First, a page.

august required reading

Tavis's Picks:

For Alohas & Love Affairs & Politics
Democracy by Joan Didion is the Hawaiian-tinged prose romp you've been looking for all summer long. It's got everything you want out of a beach readscandal, maritime law, boats, volcanoes, tropic lies, getaway helicopters, and all wrapped up in Didion's air-tight, overwhelming words. It's also an excellent study on the limits of memory and how that determines our course in life. Save The Year of Magical Thinking for the fall. Put on a lei and hula on over to this sweaty-good read. 
 

For A Home Away From Home
About the House by sister-dad team Jenny and Ron Slate really made me smile. You probably know Jenny from her work on Parks and Rec or the arresting and hilarious film Obvious Child or from her perfect Instagram. But she's also a heartwarming writer, as is her poet father. Their exploration into the rooms and mysteries of the house Jenny grew up in will remind you of the smell after summer rain, of long, humid afternoons on porches and under shade, and of every detail of your own childhood home that makes you feel the sun on your face and the wind in your hair. It's also available free from Concord Free Press. All they ask is that you make a donation to any charity, and then pass the book on to someone else (and have them make a donation too). 
 

For of-Age Soon-To-Be Wine Enthusiasts  
Wine. All the Time. by Marissa A. Ross will teach you more about wine than you know or that you perhaps wanted to know but now can't stop thinking about (looking at you, stuff that is gross that somehow gets in commercial wine, ew). It's a breezy, picnic-perfect read and yeah, will make you thirsty. Don't worry about over-your-head musings or anything that rings of anxiety, this is your zero-bar-entry into getting more out of what's on the shelf. Drink responsibly!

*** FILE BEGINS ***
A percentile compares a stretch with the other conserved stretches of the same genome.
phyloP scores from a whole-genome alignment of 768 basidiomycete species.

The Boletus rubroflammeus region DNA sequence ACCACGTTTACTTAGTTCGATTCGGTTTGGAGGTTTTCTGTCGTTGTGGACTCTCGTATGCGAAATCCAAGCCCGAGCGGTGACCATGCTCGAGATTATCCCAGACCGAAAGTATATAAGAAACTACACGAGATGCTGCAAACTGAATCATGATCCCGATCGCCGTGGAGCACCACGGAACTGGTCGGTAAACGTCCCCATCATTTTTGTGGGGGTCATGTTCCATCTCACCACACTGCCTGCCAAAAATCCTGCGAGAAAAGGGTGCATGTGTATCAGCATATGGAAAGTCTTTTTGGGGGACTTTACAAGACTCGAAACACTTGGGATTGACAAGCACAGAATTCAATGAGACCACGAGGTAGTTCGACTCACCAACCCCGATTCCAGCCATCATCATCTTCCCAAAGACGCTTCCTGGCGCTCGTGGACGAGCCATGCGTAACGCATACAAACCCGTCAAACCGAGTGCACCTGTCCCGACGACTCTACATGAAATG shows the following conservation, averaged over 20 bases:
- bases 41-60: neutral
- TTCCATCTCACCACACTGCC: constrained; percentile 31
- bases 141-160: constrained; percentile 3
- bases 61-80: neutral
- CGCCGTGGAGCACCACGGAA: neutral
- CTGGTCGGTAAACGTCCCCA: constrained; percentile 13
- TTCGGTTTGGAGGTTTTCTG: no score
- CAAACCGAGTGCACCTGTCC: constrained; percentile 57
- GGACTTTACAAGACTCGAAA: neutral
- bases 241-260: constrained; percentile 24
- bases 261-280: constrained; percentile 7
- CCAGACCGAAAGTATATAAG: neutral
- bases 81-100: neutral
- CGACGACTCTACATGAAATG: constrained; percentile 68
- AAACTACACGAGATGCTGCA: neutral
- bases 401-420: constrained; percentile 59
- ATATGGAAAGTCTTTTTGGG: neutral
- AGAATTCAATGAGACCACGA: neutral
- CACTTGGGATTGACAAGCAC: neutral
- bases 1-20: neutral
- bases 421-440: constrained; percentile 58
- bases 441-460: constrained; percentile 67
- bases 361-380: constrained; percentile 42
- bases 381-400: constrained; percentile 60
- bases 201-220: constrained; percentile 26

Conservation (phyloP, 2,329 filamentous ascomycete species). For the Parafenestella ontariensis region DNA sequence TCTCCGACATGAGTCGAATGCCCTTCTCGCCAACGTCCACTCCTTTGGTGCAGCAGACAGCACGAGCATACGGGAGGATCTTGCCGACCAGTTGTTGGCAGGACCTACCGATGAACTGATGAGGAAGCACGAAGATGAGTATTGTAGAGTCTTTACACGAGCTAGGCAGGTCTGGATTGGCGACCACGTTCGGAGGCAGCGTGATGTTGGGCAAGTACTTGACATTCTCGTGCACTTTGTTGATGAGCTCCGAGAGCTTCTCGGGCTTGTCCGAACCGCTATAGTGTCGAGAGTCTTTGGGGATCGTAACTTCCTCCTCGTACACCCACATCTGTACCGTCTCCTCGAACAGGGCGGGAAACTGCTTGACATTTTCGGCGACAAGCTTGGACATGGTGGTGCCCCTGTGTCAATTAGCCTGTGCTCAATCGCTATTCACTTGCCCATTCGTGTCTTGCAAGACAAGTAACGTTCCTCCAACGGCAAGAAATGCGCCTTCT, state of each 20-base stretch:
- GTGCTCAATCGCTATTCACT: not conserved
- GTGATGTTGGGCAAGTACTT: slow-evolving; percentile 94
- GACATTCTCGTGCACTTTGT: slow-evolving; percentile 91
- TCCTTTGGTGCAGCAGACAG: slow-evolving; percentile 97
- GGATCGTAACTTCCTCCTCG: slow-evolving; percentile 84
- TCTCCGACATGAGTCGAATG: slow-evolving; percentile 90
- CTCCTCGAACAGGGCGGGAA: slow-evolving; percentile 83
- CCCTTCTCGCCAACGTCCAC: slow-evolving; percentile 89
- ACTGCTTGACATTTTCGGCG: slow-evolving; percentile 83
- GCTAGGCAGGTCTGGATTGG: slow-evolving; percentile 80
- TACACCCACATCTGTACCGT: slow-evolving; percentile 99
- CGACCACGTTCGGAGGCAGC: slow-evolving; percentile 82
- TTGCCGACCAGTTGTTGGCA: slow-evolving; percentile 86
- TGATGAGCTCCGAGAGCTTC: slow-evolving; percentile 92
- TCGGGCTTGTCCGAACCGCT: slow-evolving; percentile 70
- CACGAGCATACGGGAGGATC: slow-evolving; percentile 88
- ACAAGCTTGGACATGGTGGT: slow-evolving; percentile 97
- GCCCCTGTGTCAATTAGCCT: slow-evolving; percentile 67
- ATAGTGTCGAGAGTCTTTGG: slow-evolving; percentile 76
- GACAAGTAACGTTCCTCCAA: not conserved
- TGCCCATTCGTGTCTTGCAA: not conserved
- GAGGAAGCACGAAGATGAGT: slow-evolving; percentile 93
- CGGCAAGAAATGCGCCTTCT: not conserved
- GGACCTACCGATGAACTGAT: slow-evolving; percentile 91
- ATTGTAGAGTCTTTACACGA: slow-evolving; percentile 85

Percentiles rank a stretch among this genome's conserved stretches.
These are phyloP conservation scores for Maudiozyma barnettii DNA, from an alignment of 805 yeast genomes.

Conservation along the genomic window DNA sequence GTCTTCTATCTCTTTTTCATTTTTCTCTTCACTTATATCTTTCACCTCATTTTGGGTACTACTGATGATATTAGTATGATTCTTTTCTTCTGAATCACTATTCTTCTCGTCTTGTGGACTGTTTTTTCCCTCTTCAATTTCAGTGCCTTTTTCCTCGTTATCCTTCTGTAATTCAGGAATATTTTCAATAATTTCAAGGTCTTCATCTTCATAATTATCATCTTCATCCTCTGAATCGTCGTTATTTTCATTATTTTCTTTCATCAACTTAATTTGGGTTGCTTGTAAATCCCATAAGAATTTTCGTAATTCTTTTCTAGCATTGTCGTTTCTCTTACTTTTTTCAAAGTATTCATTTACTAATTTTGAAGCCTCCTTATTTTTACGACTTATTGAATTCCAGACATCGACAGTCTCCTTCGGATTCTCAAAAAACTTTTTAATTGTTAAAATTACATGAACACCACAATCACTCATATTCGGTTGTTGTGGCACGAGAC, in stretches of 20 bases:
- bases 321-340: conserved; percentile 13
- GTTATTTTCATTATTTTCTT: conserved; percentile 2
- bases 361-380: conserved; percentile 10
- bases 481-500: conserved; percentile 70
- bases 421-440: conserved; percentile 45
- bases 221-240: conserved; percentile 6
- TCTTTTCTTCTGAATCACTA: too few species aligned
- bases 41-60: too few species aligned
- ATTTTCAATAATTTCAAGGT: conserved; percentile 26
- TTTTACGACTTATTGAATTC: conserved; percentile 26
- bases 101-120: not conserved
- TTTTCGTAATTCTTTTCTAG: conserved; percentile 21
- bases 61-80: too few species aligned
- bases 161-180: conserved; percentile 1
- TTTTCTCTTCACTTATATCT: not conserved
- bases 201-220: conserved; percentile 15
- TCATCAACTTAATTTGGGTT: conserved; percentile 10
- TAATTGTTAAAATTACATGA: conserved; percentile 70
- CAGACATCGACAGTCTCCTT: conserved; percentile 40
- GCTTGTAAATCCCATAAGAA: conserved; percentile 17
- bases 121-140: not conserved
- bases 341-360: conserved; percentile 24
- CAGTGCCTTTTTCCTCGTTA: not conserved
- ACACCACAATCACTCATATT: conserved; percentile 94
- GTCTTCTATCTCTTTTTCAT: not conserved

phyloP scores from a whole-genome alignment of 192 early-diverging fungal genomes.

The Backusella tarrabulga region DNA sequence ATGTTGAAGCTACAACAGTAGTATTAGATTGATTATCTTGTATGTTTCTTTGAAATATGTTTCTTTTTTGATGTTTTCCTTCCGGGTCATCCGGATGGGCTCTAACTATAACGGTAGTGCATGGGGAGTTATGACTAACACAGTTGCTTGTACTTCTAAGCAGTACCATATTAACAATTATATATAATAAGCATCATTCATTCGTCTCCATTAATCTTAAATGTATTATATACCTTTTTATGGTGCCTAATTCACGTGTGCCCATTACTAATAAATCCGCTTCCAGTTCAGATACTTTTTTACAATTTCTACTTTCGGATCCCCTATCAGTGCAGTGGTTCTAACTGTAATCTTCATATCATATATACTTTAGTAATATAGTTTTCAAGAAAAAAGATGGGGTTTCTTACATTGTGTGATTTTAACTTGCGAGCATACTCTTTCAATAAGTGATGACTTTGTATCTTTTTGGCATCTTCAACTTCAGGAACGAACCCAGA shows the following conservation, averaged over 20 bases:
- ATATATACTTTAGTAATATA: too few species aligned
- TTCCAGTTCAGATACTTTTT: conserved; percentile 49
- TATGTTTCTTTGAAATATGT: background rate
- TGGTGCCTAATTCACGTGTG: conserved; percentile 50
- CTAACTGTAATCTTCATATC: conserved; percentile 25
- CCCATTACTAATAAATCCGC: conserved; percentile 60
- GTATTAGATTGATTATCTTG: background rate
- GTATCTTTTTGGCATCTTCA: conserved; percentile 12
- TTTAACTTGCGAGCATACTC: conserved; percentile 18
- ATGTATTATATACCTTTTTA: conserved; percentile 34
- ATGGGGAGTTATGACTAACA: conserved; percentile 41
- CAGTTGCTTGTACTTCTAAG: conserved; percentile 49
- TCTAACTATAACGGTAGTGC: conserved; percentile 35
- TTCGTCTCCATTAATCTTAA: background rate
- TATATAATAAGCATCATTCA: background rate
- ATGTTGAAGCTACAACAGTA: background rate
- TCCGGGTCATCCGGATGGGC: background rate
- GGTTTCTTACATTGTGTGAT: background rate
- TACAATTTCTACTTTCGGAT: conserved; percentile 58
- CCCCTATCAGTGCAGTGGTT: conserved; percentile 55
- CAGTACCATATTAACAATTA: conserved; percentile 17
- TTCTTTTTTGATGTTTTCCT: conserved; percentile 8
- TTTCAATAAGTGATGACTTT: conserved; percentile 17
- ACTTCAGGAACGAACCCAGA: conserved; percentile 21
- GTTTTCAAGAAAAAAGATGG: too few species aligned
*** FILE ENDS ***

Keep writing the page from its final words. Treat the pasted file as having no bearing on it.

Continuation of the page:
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Sarah's Picks:

For A Return To Hogwarts
Many of us have long graduated from our respective schools of witchcraft and wizardry, but most have not forgotten the magic we encountered alongside Harry and friends in ye good ole days at Hogwarts. I put off reading Harry Potter and the Cursed Child for an entire year because I heard mixed things about the play / book and I wasn’t sure if I was ready to rejoin a story that I thought had already ended so perfectly. I’m glad I finally read it but I’m also glad that I waited so long and went in with few expectations. It’s a very different, much less in-depth experience in comparison to the original novels. But when you accept that no story will ever be exactly as perfect as the original seven, it’s a fun, fast read and happy reminder of all the years you spent with Harry, Ron, Hermy and Ginny.
 

For Hamilton Fans & General Historical Romance Junkies
When writer Melissa de la Cruz and her family went to see Hamilton, both she and her daughter became fascinated by the role that Alexander Hamilton’s wife, Eliza Schuyler, played in her husband’s life, her own love story, and the American Revolution. De la Cruz did so much research to answer her daughter’s questions about Eliza that she thought, "What the hell," and wrote a whole book about it. Alex and Eliza: A Love Story is probably mostly made up but it’s still super cute and right up my alley seeing as I’m obsessed with Downton Abbey + any and all British period pieces, rom coms, young adult novels and other generally mushy-gushy things. Also a super-fast read, perfect for those last days of summer break and/or beach weekends.
 

For Pondering The Meaning Of “America” As Well As The Global Female Experience
I don’t know why I’m recommending Americanah to you because it’s four years old and everyone else in the world has already reviewed it and Instagrammed it. But this one has taken me a bit longer to get through, not because it’s bad or even hard to read, just because I normally only read tween fantasy novels that are fast-paced and full of magic and other ridiculously fun things. So it’s a slightly slower and more introspective feeling than I’m used to, but I like it. It’s sometimes important to remember that there aren’t dragons in the real world, you know? You also already know that Chimamanda Ngozi Adichie became most famous for her TED talk that Beyoncé sampled in her self-titled album. But you might not know that this scholar and ICON was busy studying, speaking about, and writing amazing things before Bey catapulted her to main-stream fame. I intend to read anything and everything she writes, and to be honest, I also intend to look to her as a feminist mentor before looking to Beyoncé.
 

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